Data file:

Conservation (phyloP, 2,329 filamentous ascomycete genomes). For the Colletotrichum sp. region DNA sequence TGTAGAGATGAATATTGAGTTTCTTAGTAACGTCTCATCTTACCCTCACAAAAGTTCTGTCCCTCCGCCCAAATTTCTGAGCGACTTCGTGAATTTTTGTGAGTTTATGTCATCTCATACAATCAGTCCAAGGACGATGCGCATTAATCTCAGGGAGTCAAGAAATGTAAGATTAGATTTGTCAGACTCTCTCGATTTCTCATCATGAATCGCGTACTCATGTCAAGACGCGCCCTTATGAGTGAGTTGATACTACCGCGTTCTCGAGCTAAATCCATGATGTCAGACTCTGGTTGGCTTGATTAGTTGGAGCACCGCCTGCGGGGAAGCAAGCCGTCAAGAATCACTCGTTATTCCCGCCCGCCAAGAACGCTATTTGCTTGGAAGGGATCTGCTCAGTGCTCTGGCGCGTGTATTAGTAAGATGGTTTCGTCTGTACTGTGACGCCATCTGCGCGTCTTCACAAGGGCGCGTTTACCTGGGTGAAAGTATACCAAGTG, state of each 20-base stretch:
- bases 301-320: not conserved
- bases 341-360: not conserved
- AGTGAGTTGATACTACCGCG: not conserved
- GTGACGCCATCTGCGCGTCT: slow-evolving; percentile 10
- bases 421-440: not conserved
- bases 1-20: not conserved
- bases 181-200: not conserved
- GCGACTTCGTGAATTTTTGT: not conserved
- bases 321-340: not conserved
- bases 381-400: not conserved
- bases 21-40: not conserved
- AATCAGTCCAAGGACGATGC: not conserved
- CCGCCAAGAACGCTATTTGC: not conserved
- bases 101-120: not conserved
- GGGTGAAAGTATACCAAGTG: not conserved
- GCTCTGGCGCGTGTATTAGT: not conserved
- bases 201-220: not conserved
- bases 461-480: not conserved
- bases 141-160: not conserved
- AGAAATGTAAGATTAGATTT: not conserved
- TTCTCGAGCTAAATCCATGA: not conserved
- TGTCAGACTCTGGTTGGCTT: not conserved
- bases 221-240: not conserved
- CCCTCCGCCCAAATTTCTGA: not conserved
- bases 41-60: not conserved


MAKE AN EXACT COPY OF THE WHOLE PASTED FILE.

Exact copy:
Conservation (phyloP, 2,329 filamentous ascomycete genomes). For the Colletotrichum sp. region DNA sequence TGTAGAGATGAATATTGAGTTTCTTAGTAACGTCTCATCTTACCCTCACAAAAGTTCTGTCCCTCCGCCCAAATTTCTGAGCGACTTCGTGAATTTTTGTGAGTTTATGTCATCTCATACAATCAGTCCAAGGACGATGCGCATTAATCTCAGGGAGTCAAGAAATGTAAGATTAGATTTGTCAGACTCTCTCGATTTCTCATCATGAATCGCGTACTCATGTCAAGACGCGCCCTTATGAGTGAGTTGATACTACCGCGTTCTCGAGCTAAATCCATGATGTCAGACTCTGGTTGGCTTGATTAGTTGGAGCACCGCCTGCGGGGAAGCAAGCCGTCAAGAATCACTCGTTATTCCCGCCCGCCAAGAACGCTATTTGCTTGGAAGGGATCTGCTCAGTGCTCTGGCGCGTGTATTAGTAAGATGGTTTCGTCTGTACTGTGACGCCATCTGCGCGTCTTCACAAGGGCGCGTTTACCTGGGTGAAAGTATACCAAGTG, state of each 20-base stretch:
- bases 301-320: not conserved
- bases 341-360: not conserved
- AGTGAGTTGATACTACCGCG: not conserved
- GTGACGCCATCTGCGCGTCT: slow-evolving; percentile 10
- bases 421-440: not conserved
- bases 1-20: not conserved
- bases 181-200: not conserved
- GCGACTTCGTGAATTTTTGT: not conserved
- bases 321-340: not conserved
- bases 381-400: not conserved
- bases 21-40: not conserved
- AATCAGTCCAAGGACGATGC: not conserved
- CCGCCAAGAACGCTATTTGC: not conserved
- bases 101-120: not conserved
- GGGTGAAAGTATACCAAGTG: not conserved
- GCTCTGGCGCGTGTATTAGT: not conserved
- bases 201-220: not conserved
- bases 461-480: not conserved
- bases 141-160: not conserved
- AGAAATGTAAGATTAGATTT: not conserved
- TTCTCGAGCTAAATCCATGA: not conserved
- TGTCAGACTCTGGTTGGCTT: not conserved
- bases 221-240: not conserved
- CCCTCCGCCCAAATTTCTGA: not conserved
- bases 41-60: not conserved